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LiveIntent, Inc. v. Naples

United States District Court, S.D. New York

February 23, 2018

LIVEINTENT, INC., Plaintiff/Counter-Defendant,
v.
MARK NAPLES and WIT STRATEGY, Defendants/Counterclaimants.

          OPINION AND ORDER

          KATHERINE POLK FAILLA UNITED STATES DISTRICT JUDGE.

         In March 2010, Plaintiff LiveIntent, Inc. (“LiveIntent”) contracted with Defendants Mark Naples and his company, WIT Strategy (collectively, “Defendants”), for Defendants to provide services to LiveIntent over a six-month period. According to Defendants, after six weeks of performance, LiveIntent determined that it could no longer afford Defendants' services, resulting in a modification to the parties' agreement by which LiveIntent agreed to pay Defendants cash for the first month of services and to provide equity shares in LiveIntent as compensation for “ongoing” services from Defendants. Defendants allege that they continued to provide services to LiveIntent, but discovered, more than six years after the contract modification, that LiveIntent had never issued them any stock.

         After advising Naples of its belief that it owed no equity shares, LiveIntent brought this action, seeking a declaratory judgment to the same effect. Defendants then brought counterclaims against LiveIntent for breach of contract, fraud, and declaratory judgment. Before the Court are LiveIntent's motions to dismiss Defendants' counterclaims and for judgment on the pleadings. For the reasons that follow, the Court grants the motions.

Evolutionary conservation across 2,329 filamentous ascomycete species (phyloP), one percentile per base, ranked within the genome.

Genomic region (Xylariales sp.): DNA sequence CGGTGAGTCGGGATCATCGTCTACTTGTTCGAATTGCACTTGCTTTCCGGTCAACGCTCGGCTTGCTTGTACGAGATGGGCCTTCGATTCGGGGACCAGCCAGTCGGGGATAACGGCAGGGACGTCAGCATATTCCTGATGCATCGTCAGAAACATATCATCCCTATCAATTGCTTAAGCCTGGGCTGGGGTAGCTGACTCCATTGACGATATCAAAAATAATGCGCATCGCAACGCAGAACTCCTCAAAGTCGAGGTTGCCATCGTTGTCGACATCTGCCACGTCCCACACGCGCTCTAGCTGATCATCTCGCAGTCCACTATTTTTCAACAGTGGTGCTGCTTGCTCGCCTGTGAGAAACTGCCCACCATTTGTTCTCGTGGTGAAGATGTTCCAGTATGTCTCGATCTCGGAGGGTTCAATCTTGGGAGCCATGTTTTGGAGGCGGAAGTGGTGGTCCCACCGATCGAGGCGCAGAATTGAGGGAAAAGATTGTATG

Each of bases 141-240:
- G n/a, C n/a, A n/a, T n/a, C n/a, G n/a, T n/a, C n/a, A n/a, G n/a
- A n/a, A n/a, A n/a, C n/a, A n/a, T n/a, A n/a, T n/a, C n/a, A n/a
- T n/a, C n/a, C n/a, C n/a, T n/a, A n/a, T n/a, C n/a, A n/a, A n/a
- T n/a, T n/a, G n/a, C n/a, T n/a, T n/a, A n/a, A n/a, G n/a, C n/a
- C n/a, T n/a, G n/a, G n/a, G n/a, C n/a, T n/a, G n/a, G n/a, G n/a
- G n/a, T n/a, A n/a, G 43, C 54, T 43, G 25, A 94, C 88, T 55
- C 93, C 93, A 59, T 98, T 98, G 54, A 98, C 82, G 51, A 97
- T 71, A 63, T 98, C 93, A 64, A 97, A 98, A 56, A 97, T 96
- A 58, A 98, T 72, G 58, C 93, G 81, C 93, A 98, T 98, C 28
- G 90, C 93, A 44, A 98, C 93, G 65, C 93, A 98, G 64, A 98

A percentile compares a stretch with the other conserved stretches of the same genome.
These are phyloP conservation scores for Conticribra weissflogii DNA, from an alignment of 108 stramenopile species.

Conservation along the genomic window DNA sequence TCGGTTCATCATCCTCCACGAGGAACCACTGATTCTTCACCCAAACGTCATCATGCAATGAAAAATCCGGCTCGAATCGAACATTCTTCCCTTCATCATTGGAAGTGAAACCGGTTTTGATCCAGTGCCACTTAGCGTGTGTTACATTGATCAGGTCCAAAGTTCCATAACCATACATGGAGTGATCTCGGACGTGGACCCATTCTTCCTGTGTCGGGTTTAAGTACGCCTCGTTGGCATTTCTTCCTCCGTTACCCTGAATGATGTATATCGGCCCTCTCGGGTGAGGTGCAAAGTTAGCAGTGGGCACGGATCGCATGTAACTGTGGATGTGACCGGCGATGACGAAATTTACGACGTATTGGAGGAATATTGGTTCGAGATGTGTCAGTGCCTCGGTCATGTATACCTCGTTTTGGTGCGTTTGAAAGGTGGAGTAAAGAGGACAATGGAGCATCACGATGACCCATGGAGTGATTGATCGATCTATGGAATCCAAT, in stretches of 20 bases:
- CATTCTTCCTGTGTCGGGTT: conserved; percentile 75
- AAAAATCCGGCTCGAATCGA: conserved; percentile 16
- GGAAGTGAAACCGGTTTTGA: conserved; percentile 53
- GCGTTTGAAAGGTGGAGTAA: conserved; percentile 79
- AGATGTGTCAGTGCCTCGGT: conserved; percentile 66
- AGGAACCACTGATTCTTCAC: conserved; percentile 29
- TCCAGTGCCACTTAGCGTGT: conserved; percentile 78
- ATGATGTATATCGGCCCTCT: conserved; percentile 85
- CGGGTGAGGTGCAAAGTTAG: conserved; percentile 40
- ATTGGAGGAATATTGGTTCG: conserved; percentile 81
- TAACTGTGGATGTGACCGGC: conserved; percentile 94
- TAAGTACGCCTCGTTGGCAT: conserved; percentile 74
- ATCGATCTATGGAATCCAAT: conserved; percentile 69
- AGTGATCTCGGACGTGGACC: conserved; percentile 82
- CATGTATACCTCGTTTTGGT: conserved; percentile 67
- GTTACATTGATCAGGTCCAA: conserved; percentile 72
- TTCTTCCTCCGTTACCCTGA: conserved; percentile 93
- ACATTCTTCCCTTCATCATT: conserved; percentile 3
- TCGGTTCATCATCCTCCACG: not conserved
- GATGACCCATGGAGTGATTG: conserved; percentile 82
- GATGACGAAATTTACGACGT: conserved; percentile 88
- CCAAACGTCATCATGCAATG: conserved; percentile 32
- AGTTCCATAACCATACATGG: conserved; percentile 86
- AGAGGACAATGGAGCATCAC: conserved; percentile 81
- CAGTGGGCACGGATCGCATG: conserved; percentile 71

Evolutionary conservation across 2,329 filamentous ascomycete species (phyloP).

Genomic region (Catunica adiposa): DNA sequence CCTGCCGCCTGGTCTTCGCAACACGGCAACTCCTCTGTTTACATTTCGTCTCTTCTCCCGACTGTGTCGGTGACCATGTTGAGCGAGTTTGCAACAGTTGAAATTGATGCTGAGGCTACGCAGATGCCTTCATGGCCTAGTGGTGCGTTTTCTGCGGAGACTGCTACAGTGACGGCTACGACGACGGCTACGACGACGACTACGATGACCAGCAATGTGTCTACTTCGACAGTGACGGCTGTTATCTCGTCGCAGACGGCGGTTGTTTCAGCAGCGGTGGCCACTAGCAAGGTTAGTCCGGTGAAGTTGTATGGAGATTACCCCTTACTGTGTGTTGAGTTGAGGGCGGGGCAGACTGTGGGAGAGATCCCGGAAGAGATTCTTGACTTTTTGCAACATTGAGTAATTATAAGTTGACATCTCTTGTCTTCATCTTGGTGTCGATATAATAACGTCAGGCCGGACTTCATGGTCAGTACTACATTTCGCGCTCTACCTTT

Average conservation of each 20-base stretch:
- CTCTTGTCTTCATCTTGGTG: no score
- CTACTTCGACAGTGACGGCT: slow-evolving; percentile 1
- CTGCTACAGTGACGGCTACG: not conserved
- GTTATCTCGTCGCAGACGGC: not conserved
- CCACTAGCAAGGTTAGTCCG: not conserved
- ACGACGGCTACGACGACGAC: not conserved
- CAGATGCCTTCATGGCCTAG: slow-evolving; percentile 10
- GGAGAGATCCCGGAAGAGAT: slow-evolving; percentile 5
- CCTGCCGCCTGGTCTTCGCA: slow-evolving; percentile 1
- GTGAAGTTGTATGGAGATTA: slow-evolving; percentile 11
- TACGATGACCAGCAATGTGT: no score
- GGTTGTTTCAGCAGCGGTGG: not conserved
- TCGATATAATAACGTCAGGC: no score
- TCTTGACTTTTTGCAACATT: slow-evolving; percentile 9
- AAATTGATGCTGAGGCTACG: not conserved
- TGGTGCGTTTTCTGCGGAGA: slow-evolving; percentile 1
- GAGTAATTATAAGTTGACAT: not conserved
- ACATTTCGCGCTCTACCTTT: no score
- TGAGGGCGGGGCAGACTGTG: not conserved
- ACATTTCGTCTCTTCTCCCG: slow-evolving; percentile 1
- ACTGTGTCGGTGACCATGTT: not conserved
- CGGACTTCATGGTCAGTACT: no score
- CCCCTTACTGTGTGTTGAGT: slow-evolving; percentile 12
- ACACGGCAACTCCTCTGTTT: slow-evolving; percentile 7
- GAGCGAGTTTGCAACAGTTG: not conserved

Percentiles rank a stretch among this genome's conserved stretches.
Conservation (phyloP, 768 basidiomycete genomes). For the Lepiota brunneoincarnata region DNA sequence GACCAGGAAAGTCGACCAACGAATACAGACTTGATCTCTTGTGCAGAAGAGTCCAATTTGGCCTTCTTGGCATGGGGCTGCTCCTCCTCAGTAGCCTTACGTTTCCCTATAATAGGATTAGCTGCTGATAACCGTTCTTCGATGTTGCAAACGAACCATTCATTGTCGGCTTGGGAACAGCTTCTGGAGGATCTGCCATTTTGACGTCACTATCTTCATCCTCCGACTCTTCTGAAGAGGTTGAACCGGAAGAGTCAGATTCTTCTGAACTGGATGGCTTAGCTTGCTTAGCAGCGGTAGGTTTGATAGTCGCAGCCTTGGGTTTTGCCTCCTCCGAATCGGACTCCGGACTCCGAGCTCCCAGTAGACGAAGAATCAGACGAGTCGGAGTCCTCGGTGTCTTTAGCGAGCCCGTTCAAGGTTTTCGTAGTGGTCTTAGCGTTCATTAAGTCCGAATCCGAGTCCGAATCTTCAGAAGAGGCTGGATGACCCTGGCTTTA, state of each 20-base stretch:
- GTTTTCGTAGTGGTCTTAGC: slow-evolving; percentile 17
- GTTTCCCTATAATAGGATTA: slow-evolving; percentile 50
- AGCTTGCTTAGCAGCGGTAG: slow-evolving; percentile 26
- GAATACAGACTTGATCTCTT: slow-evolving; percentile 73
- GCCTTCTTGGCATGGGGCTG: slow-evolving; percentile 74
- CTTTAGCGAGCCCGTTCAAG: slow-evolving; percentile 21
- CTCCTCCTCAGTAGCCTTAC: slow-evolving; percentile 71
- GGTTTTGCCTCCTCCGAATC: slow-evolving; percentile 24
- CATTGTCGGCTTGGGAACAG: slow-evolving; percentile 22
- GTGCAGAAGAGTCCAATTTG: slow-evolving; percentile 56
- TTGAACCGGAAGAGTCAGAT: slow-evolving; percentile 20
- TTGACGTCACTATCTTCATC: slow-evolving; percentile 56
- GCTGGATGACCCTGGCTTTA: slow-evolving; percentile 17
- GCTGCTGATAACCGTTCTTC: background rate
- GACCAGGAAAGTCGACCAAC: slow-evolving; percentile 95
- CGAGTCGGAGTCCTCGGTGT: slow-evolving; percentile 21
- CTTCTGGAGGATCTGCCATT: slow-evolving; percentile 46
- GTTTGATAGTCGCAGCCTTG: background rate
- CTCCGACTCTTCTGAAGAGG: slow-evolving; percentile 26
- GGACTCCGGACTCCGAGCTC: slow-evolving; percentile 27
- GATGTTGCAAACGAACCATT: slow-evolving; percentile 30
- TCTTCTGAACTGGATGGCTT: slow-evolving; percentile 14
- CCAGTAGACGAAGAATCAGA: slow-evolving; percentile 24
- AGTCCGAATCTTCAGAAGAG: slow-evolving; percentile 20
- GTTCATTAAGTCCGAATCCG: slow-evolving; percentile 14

BACKGROUND[1]

         A. Factual History

         1. The Initial Contract

         Through his company, WIT Strategy, Naples provides “strategic public relations services [to] startup companies, ” including avenues for publicity “that would otherwise not be available to a startup company.” (Countercl. ¶ 1). LiveIntent is in the business of providing “[email-]based marketing solutions” and was a startup company in March 2010. (Id. at ¶¶ 2-3). In or around that time, Naples began discussions with LiveIntent's Chief Executive Officer, Matt Keiser, and its Chief Operating Officer, Dave Hendricks, regarding WIT Strategy contracting to provide services for LiveIntent. (Id. at ¶ 3).

         These discussions resulted in the parties executing a contract on March 10, 2010, under which WIT Strategy would coordinate “an initial public relations campaign” to “launch” LiveIntent over the course of a six-month period from March 15, 2010, through September 15, 2010; WIT Strategy would then provide “ongoing” public relations services “after the anticipated expiration date of the [c]ontract.” (Countercl. ¶¶ 3-6; see Letter of Agreement). In exchange, LiveIntent would pay WIT Strategy $2, 500 per month over the six-month period, in addition to conveying to Naples equity shares in LiveIntent equivalent to $5, 000 (in present-day value) each month during the six-month period. (Id. at ¶ 5). LiveIntent had the option to terminate the contract after three months' service, provided that LiveIntent gave WIT Strategy one month's notice of termination. (Id. at ¶ 7).